FEBRUARY 20, 2003
In the aftermath of the recent Columbia disaster, the nation mourned together. The grief of the families and friends of the Columbia astronauts was deeply personal; the loss of seven lives in such unexpected and dramatic fashion was painful for them in ways that we, despite our best intentions of empathy, cannot know. For those millions of us without a personal connection to the astronauts, however, the tragedy touched a different nerve.
One network, in search of a new angle on this story, ventured to the streets of Baghdad to get the response of local Iraqis. While some expressed sympathy over the loss of life, one voiced the sentiment that it was neither an accident nor a tragedy: the United States thinks it's so great and powerful, but God is greater, God is more powerful. It was clear this man's analysis of the situation was inserted into the report not to offer fatalistic comfort, but to incite anger and resentment in the watching public. Certainly the notion of fate, or a strong conception of divine providence, is easier to swallow when it seems essentially benevolent towards us. Thus, perhaps what we as a nation do share with those more directly affected by the disaster is a sudden sense of vulnerability: born in the gap that such an event opens between our faith in the power of God (fate, the government, whoever is supposedly in control) and our faith in its (or their) essential goodness.
While we have a word -- miracle -- for something inexplicable that seems to affirm the power and goodness of the divine, there is not any easy term in our language for something equally inexplicable which forces us to choose between power and goodness. Sometimes theological argument explains tragedy as a necessary component of the best of all possible worlds, an aesthetic element providing contrast like the darker colors in a painting. Sometimes we are asked to believe that any evil is just a good in a disguise we don't recognize. More Manichean arguments relegate evil to an equally powerful malevolent entity in competition with the good. But ultimately, none of the standard defenses seems adequate when the tragedy touches one personally. As Marilyn McCord Adams has argued, the problem of evil may be resolvable on a small scale, but it is simply insensitive and cruel to transfer the same "solutions" to instances of "horrendous evils."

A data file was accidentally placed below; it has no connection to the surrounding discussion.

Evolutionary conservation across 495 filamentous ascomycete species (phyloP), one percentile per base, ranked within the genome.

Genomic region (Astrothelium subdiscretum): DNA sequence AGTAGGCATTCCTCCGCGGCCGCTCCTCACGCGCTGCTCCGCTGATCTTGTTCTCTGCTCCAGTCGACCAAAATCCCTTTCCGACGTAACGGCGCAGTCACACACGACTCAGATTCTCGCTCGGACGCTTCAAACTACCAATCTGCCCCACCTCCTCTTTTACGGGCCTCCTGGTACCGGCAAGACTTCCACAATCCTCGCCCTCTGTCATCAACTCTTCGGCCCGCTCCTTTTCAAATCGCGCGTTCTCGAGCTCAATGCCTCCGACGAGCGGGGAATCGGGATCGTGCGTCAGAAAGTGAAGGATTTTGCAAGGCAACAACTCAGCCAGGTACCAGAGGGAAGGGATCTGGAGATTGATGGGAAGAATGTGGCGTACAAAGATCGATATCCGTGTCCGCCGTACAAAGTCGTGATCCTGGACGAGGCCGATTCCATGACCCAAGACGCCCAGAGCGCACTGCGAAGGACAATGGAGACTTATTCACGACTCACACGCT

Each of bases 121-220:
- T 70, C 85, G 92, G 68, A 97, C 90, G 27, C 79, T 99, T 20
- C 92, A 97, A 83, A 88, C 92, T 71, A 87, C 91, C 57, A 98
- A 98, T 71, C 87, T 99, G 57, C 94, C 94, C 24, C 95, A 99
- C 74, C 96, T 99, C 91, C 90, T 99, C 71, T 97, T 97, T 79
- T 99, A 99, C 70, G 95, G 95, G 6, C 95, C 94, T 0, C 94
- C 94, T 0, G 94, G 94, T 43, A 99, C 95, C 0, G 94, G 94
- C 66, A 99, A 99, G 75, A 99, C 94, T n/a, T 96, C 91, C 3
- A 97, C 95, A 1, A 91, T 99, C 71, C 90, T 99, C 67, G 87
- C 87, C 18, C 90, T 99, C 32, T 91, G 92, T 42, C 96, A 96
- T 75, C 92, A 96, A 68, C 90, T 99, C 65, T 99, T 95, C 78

Certainly, a pedagogical solution to the problem of evil, the idea that we are intended to learn a lesson, be it moral, scientific, emotional, or otherwise, from tragic events, is no less subject to Adams' critique than other attempts at resolving the problem. I would like to suggest, however, that part of the reason the Columbia accident so captured the hearts of the American public was that it came like a lightning bolt shattering the moral clarity espoused by President Bush. His readiness to identify an axis of evil in the world and to demonize particular states and individuals reduces a complex world to a mythic struggle between the good and the bad. When suddenly bad things happen to the good people, such a vision becomes clouded. There is no easy answer to the suffering that tragedies entail, but at the very least, they serve as reminders of human frailty and our potential for error.
The world is complex, the divine will, or fate if you prefer, remains inscrutable. While I don't agree with our Iraqi critic's assertion that the United States is being tried for its hubris, perhaps in these uncertain times we would do well to leave quick judgments of good and evil behind and remember words from the book of Proverbs (1:7, 11:2) -- the fear of the Lord is the beginning of knowledge and with the humble is wisdom.
Kristen Kingfield Kearns is a Ph.D. candidate in Theology at the Divinity School. Her dissertation examines the connections between Hans Urs von Balthasar's understanding of theological analogy and his conceptions of love.